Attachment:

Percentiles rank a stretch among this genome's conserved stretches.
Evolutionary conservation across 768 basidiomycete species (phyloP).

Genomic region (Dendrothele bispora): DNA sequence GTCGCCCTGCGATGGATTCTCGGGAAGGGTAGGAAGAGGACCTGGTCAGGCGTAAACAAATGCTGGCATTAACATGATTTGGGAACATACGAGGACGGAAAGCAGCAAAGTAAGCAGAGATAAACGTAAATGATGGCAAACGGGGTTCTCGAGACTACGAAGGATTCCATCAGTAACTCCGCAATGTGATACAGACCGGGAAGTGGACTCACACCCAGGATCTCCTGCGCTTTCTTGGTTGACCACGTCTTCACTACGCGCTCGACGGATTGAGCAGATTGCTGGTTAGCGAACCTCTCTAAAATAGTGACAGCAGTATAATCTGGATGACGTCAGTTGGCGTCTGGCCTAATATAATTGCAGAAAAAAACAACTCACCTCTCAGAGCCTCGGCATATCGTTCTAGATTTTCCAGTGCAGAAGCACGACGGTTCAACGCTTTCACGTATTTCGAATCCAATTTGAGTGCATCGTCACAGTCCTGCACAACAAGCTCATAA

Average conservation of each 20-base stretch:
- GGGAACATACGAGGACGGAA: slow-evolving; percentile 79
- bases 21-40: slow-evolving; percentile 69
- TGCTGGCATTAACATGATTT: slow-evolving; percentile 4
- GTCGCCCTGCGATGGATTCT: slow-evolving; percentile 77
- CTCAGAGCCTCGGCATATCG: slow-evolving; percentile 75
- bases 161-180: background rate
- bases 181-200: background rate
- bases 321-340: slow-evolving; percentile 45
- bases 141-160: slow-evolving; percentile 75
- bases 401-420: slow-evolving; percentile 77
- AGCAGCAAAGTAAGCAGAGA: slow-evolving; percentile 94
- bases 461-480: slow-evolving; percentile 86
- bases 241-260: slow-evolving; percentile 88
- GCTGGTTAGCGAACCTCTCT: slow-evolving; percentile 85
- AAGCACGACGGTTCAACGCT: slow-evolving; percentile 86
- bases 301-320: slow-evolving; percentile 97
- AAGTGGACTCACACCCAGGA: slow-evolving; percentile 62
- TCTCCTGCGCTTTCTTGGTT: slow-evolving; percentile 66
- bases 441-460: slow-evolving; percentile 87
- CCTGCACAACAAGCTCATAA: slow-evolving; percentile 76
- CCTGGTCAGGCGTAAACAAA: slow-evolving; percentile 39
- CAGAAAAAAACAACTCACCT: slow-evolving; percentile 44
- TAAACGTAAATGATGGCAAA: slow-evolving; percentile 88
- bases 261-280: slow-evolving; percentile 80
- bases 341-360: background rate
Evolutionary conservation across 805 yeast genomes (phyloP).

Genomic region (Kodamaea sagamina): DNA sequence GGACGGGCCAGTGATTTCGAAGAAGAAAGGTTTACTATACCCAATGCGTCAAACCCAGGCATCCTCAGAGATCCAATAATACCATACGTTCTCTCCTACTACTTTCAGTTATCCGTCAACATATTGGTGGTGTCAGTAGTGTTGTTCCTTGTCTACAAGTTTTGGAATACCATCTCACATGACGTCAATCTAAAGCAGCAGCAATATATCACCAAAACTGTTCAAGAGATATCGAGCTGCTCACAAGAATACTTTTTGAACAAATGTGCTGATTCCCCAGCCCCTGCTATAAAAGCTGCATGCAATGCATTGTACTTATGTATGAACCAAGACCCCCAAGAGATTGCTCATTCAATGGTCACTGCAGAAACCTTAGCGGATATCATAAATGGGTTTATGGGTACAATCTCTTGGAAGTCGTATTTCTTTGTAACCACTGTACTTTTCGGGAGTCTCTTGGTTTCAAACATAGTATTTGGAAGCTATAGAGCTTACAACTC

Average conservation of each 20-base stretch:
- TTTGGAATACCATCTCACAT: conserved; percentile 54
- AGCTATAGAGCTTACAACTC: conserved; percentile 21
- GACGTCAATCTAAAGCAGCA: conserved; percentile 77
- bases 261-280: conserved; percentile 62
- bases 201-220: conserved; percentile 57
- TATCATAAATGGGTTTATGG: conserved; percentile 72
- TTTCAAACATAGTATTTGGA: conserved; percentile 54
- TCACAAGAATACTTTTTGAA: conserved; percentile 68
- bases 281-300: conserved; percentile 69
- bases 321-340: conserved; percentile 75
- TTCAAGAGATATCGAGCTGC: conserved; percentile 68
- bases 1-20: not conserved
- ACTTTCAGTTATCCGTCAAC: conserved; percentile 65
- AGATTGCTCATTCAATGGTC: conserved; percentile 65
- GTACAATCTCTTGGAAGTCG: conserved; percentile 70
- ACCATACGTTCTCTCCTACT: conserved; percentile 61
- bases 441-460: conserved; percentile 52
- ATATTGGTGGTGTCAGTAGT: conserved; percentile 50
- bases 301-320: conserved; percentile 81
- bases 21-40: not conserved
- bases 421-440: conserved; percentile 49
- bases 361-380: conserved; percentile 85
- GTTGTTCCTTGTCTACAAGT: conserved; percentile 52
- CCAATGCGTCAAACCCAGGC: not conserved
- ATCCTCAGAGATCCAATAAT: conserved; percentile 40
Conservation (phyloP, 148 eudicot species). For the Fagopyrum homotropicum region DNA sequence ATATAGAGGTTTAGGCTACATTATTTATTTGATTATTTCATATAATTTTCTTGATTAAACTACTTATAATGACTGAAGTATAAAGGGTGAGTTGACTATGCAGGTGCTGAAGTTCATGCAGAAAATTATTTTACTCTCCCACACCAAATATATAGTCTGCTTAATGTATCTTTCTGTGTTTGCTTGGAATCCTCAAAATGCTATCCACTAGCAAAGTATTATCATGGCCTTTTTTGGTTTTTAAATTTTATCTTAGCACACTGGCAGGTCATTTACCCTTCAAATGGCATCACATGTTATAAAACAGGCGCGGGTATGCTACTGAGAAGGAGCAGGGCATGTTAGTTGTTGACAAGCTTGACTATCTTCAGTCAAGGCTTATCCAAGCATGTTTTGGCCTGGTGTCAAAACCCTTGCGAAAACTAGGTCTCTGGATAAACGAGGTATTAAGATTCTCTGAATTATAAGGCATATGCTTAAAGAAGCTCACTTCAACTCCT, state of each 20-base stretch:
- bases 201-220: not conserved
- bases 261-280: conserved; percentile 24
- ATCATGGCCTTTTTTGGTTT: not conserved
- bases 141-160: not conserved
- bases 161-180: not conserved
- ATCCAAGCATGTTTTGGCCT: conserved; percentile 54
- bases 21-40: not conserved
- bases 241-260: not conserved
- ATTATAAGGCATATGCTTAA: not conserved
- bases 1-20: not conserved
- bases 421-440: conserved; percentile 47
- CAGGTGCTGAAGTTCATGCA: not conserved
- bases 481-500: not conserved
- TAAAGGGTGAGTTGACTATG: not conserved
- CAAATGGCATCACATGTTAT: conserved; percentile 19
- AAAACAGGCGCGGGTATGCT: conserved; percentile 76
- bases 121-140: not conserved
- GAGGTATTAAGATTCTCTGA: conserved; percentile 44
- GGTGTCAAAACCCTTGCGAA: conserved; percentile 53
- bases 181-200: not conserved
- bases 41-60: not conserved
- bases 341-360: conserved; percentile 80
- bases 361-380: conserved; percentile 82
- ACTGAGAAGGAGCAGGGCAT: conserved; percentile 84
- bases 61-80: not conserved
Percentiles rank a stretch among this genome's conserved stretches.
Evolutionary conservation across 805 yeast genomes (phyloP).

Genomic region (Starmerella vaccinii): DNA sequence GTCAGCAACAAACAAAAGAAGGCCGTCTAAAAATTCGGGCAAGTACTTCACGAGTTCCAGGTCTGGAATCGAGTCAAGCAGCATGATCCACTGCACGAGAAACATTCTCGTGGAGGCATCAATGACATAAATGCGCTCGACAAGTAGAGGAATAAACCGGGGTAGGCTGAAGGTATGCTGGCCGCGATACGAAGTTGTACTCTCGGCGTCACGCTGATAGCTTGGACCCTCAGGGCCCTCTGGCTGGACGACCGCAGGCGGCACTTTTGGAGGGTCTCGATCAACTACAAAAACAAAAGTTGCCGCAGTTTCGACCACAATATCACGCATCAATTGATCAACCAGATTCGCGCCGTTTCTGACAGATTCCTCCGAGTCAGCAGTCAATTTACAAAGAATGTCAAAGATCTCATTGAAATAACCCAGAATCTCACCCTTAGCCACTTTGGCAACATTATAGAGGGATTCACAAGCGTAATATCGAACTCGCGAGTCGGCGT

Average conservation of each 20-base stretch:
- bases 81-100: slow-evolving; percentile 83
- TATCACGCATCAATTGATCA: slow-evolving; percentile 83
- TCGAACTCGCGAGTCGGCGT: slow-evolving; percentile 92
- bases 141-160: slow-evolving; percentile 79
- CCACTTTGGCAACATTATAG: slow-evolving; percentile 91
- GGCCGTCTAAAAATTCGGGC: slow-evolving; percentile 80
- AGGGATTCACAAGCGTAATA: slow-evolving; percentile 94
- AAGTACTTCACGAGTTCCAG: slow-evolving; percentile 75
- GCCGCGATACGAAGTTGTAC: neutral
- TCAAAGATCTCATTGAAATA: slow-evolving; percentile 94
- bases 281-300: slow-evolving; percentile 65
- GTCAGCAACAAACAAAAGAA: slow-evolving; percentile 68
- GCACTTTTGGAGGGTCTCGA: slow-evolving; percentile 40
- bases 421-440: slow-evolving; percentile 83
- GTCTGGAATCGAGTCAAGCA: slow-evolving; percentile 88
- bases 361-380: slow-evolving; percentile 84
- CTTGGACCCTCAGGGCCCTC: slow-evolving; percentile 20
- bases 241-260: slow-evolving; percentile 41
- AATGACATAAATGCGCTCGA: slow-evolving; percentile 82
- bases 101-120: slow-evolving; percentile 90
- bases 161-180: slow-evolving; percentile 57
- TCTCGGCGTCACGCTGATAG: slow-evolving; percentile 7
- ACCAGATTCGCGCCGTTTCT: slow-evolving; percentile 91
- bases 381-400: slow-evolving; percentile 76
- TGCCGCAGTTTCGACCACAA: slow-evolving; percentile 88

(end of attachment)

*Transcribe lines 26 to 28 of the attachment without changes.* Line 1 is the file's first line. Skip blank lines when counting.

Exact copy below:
- CAGAAAAAAACAACTCACCT: slow-evolving; percentile 44
- TAAACGTAAATGATGGCAAA: slow-evolving; percentile 88
- bases 261-280: slow-evolving; percentile 80